Friday, April 11, 2014

How to Cope With Infertility

It shouldn't be surprising that if you are experiencing infertility, that depression may well accompany it. The medical community usually focuses on the more physical aspects of infertility, and they don't always take into account the emotions that you feel during the process. There is actually a correlation between the success of infertility treatments and the positive emotional state of the participants.

Studies have shown that over fifty percent of patients who work within a body and mind therapy will get pregnant within about six months, as compared to only twenty percent in the control group of the studies. Women who become depressed because they are infertile will have a lower success rate with treatments for infertility. If the depression is treated, you may stand a greater chance of a successful pregnancy.

The type of depression that is associated with infertility is different than what might be called typical depression. Psychologists who counsel couples who are experiencing infertility feel that depression of this sort is caused by various combating emotions, including grief, anger, and jealousy as well as sadness.

Jealousy may be the most painful part of infertility depression, since it isn't an emotion that is socially acceptable. You may also feel guilty, for depriving your spouse of the chance to have a child. In addition, you may feel that you have let your parents down, if they are waiting for grandchildren. There is also a measure of obsession in this type of depression. Many women simply cannot stop thinking about their infertility, and they even feel it in their dreams.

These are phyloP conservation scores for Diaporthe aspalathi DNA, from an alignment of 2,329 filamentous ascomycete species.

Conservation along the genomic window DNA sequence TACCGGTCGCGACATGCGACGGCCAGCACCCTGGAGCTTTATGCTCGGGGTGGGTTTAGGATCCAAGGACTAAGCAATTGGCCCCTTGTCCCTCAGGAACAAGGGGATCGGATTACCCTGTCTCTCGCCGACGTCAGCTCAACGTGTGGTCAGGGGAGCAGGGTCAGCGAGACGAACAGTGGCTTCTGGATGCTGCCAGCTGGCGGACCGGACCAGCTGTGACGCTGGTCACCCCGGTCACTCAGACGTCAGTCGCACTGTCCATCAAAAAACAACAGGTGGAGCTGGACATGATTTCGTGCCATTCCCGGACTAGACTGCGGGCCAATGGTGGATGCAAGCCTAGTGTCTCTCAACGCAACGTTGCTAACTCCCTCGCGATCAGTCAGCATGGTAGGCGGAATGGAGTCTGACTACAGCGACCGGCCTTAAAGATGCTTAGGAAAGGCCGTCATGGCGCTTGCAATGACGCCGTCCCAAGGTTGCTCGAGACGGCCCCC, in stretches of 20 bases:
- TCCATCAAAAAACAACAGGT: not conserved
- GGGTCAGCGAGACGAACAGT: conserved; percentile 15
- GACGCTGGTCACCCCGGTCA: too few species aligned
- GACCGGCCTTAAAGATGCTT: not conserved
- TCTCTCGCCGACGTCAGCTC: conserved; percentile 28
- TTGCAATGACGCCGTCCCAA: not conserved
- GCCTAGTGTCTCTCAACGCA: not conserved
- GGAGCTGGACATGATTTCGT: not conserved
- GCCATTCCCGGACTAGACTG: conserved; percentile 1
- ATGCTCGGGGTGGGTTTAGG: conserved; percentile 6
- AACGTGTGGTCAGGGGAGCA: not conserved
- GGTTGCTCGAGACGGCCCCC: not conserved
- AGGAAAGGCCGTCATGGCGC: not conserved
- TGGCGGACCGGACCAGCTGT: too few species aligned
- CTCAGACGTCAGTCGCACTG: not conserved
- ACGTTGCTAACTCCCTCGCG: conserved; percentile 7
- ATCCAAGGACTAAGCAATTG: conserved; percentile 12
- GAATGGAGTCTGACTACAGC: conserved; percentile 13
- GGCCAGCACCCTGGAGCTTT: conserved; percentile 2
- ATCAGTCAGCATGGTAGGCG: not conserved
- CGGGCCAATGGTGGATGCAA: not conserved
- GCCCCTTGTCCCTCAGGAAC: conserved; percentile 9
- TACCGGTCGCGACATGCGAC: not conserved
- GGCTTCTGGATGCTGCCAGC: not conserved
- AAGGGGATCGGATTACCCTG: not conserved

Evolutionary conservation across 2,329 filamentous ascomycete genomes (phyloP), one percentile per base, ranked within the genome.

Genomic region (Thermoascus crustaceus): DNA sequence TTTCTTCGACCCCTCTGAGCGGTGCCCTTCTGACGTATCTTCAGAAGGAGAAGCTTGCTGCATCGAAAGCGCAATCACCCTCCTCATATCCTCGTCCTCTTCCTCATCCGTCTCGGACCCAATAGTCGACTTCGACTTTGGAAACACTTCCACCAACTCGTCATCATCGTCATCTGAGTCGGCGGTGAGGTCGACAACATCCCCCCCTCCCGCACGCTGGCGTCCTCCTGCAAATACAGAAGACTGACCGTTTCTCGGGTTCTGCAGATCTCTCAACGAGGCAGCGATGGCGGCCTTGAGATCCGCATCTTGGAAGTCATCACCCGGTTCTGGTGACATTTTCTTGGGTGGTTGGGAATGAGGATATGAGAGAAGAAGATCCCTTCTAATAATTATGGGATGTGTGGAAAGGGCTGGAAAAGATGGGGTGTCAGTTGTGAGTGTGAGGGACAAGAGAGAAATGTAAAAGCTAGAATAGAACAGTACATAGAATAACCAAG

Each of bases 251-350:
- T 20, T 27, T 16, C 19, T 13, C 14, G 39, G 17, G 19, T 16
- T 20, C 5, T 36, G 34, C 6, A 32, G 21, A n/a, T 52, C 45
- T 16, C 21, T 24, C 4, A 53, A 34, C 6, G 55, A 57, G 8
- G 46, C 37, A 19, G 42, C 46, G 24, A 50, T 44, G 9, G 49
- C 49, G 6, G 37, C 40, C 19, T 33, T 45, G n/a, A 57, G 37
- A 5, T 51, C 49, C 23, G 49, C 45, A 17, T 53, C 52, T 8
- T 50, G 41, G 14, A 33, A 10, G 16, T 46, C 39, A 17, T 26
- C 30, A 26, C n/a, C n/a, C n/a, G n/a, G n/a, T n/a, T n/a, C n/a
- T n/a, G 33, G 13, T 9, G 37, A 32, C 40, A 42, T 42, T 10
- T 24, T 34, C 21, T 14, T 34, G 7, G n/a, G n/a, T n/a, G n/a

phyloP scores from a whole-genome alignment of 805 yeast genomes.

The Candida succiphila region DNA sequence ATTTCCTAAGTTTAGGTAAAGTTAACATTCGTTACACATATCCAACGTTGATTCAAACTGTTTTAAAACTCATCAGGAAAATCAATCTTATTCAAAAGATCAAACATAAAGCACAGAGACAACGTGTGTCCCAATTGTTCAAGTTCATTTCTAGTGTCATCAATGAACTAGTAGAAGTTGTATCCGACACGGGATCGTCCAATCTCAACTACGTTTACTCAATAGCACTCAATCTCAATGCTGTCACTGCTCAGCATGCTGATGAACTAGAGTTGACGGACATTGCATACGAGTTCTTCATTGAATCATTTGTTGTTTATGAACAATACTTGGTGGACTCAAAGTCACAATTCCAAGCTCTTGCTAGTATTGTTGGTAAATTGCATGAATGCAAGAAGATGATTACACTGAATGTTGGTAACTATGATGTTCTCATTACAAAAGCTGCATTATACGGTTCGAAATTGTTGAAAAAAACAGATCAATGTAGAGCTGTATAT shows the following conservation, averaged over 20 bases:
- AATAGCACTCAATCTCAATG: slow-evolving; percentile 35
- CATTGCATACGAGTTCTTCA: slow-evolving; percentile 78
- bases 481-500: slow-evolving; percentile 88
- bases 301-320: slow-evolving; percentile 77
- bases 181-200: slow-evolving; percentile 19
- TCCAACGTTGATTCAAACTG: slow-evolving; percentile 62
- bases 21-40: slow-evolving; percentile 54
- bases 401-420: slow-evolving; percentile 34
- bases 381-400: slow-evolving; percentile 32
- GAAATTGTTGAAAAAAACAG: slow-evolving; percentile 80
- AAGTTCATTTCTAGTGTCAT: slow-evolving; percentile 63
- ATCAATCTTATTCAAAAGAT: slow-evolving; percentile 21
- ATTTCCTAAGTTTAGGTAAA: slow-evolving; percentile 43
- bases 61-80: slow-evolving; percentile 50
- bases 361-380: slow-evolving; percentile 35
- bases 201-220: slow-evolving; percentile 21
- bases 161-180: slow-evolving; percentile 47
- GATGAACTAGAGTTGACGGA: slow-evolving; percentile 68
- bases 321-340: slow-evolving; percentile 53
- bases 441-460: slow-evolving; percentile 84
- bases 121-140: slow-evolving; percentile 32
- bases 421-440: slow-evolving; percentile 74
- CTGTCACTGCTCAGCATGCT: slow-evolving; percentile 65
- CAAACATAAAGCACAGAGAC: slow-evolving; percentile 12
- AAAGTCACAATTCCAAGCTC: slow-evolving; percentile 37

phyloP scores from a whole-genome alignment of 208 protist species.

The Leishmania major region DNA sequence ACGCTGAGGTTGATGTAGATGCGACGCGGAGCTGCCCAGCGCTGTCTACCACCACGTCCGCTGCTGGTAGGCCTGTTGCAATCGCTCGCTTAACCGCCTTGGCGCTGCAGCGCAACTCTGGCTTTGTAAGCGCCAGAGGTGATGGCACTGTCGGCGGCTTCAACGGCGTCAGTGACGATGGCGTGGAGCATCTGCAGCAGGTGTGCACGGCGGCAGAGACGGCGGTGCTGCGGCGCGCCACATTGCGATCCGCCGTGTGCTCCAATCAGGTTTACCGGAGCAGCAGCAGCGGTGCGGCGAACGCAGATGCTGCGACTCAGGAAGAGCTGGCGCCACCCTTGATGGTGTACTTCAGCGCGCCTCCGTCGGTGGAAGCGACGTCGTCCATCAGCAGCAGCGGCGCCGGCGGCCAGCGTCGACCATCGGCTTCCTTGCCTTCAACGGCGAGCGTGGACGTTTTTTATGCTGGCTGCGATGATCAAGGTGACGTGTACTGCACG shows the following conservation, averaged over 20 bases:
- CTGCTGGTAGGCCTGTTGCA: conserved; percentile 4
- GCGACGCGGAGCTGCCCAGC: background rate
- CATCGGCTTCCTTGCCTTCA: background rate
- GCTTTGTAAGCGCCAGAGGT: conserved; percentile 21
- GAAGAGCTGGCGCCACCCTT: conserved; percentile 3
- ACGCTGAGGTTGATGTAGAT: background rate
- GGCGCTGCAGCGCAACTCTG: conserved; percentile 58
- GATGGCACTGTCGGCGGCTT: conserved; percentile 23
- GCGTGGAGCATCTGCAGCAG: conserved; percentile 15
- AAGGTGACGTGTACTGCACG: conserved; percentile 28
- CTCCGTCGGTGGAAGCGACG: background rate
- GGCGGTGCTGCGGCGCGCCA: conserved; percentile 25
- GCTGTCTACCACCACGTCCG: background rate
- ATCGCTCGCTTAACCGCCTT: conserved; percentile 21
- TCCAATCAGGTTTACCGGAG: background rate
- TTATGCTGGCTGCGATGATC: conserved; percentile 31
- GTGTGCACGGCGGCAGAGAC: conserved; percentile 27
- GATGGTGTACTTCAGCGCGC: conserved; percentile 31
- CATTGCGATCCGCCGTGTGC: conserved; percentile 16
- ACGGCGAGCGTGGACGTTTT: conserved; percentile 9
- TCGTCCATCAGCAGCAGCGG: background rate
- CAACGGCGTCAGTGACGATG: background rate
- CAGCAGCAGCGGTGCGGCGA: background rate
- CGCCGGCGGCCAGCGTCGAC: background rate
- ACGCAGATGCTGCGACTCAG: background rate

Depression is now believed to be a real part of infertility treatments. The reason for this could be that every month you will be reminded that you have failed to become pregnant, yet again. You may experience many emotions, from loneliness, to issues with children, and on to occasional faith crises. Faith may help in some ways, but in other ways, it can make it more difficult, too, since you may well feel that God does not wish for you to have a baby. This can be quite a struggle.

Even if your husband is supportive of you, you may still feel that he doesn't understand what you are truly going through. Men will not usually react the same way to the anxiety and stress of fertility treatments as women will. They don't deal as much with it on a day-to-day basis like the woman usually does. Your monthly menstrual period may also add to your sense of sadness. Men just want the problem fixed, but women can't put this aside like men can, to concentrate on other things.

Infertility can test a relationship, since it may affect many aspects of your life. Once you are undergoing fertility treatments, you are with it every day. There may be injections to be done, and you can't drink or smoke. This can cause couples to become distant and isolated, and this will make your depression even worse. Seek out a counselor who has experience in fertility depression, so that you can head into or through fertility treatments with a more positive attitude.

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